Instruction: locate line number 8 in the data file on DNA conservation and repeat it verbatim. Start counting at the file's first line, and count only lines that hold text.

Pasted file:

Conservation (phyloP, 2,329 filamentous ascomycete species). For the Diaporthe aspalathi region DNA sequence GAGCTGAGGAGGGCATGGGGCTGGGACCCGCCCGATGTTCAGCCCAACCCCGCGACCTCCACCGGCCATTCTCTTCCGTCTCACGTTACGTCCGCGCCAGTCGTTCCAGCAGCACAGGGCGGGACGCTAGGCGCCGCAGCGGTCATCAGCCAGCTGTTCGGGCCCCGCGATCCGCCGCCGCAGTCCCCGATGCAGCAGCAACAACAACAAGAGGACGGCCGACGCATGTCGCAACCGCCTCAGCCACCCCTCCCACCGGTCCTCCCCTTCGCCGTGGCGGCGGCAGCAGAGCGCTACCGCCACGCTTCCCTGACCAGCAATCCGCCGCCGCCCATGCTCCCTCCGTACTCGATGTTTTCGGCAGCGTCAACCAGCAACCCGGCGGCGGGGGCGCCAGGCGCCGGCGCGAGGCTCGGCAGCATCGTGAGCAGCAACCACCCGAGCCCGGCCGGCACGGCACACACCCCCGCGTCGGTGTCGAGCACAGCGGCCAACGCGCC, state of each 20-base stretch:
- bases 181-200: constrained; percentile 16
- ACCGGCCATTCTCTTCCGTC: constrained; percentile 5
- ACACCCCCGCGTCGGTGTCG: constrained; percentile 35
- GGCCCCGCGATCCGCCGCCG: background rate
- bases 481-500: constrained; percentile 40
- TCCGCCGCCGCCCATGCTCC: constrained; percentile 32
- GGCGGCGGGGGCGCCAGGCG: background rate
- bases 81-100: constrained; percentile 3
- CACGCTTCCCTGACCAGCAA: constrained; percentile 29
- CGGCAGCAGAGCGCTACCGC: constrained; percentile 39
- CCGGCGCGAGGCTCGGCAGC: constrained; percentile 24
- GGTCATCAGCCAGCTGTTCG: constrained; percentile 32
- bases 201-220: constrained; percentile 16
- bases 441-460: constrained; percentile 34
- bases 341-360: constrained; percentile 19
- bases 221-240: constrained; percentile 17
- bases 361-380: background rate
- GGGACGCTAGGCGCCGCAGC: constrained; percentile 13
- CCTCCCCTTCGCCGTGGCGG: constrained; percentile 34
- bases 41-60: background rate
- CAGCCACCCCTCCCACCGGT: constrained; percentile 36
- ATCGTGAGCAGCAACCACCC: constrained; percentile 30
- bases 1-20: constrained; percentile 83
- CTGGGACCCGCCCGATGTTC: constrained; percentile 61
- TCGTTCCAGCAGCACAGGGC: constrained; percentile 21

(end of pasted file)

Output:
- GGCGGCGGGGGCGCCAGGCG: background rate